At Penn Medicine, 29% of cirrhosis patients and 32% of patients who have had a liver transplant are readmitted within the first 30 days. Together, these readmissions lead to more than $21 million in costs each year. This project aimed to reduce the rate of readmissions in cirrhotic and post liver transplant patients by leveraging telehealth monitoring. In 2015, the team piloted a wireless mobile device monitoring system using a tablet provided to patients to detect early signs and symptoms. The system reduced readmission rates from 28% to 5.2% in a group of 21 patients over the course of a year. During phase one the Accelerator, the team refined the intervention and expanded the pilot to all patients – running 9 pilots over 6 months. After introducing lower-cost technology, and a leaner staffing model that would enable the program to scale, the team saw a 43% reduction in 30-day readmissions and a 75% drop in potentially preventable readmissions. In addition, they reduced the cost of the program from $1019 to $50 per patient. At scale, these results are projected to lead a $6.8 million reduction in costs related to cirrhosis 30-day readmission costs, and a $2.2 million reduction in costs for 30-day liver transplant readmissions annually.
Team: Vandana Khungar, MD, MSc, Assistant Professor of Medicine, Department of Medicine, Division of Gastroenterology and Hepatology; Colleen Cook, BSN, RN, Clinical Director of Abdominal Transplant; Ann Huffenberger, DBA, RN, Director of Operations of the Penn E-lert Telemedicine Program
Critically ill, brain-injured patients are especially vulnerable to malnutrition. Enteral nutrition (EN) is a liquid formulation of nutrients delivered to the GI tract through a tube. Early EN has been shown to decrease infections, shorten length of stay, promote faster cognitive recovery, and reduce mortality. However, these benefits are only realized if patients receive more than 80% of energy expenditure, which is not consistently observed in current practice. This team developed and tested a platform to automate the calculation of caloric and protein goals and intake to impact provider awareness of nutrition needs and patient outcomes. Introducing the "Calorimeter" alert and intervention system resulted in 57% of patients getting sufficient calories and 31% getting adequate protein intake each day.
Team: David Do, MD, Neurology Resident; John Chandler, MD, Neurocritical Care Physician; Joshua Vanderwerf, MD, Neurology Resident; Jennifer McKenna, CNSS, Clinical Dietitian Specialist; Bethany Young, RN, Clinical Nurse Specialist; Susan Kennedy, CNSS, Clinical Dietitian Specialist; Kai Holder, Research Assistant
Close laboratory monitoring and ambulatory follow-up care are essential for outpatient parenteral antimicrobial therapy (OPAT) patients. OPAT occurs in different settings, including the home, long-term-care facilities, and infusion centers. Due to the diversity of OPAT locations and the higher acuity of this population, readmission rates and complications are high. Publications show a 35 percent readmission rate for OPAT patients. This project aimed to explore ways to improve how we identify and monitor OPAT patients to enhance provider efficiency, improve care delivery and reduce readmissions. Leveraging homegrown technology at Penn Medicine, the team created a Care Coordination Command Center for OPAT patients. Electronic alerts enabled the team to identify 100% of patients discharged on IV antibiotics at or before the time of discharge, and integrating lab reports saved care teams and estimated 10-12 hours per week. The team also piloted a texting program to relay information about appointments and lab results and answer questions for patients. Of the patients who participated in the pilot, almost 90% attended follow-up appointments compared to 65% in the control group, and 0 patients were readmitted, compared to 17%. With IDTS monitoring, the team projects we can save over $2500 per patient, ultimately leading to $4.5 million saved at scale.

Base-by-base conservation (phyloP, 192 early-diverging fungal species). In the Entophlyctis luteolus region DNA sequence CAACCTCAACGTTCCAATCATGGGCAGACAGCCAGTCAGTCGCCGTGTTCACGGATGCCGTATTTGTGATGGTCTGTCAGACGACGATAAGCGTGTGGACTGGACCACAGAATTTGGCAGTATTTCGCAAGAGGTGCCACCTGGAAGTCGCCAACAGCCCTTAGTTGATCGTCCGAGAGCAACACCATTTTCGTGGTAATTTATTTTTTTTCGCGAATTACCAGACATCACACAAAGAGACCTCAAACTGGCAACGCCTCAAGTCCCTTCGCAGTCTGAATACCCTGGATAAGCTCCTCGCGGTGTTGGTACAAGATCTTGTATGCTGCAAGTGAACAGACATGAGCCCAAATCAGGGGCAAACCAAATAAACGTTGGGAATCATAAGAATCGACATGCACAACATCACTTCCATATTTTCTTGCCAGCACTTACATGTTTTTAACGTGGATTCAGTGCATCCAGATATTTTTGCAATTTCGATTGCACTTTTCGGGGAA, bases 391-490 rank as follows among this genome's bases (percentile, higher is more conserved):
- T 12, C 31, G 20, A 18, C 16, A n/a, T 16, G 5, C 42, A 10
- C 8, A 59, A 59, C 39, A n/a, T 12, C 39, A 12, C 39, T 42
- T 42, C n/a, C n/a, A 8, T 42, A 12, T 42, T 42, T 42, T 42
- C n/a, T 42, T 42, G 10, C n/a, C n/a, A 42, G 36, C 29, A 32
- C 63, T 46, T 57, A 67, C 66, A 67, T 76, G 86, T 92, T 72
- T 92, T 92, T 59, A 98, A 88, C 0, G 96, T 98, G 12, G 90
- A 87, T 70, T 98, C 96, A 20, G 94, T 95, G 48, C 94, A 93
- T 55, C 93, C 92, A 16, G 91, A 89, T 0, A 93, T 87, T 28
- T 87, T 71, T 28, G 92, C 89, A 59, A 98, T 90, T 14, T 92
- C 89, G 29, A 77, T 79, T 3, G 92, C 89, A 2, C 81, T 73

Team: Keith Hamilton, MD, Director of Antimicrobial Stewardship, Department of Medicine, Division of Infectious Diseases; Naasha Talati,MD, MSCR, Assistant Professor of Clinical Medicine, Department of Infectious Diseases; Judith O’Donnell, MD, Section Chief and Medical Director of Infectious Diseases Outpatient Practice; Daniel Timko, PharmD, Clinical Pharmacy Specialist, Antimicrobial Stewardship Program; Steven Morgan, PharmD, Clinical Pharmacy Specialist, Antimicrobial Stewardship Program; Shawn Binkley, PharmD, Clinical Pharmacist, Antimicrobial Stewardship Program; Amanda Binkley, PharmD, AAHIVP, Infectious Diseases Clinical Pharmacy; Christo Cimino, PharmD, BCPS, Clinical Pharmacy Specialist, Infectious Diseases
Functional decline and loss of mobility for hospitalized patients, particularly in older patients and patients requiring intensive care, leads to increases in length of stay, fall risk, and hospital-acquired conditions. This team piloted a systematic early mobility care pathway for moderate and high-risk populations that leveraged gamification to address barriers to mobility such as fear, lack of understanding of goals and difficulty with tracking progress. At the end of phase one, 88% of patients in the intervention group met goals for mobility and timely discharge compared to only 40% of the control group.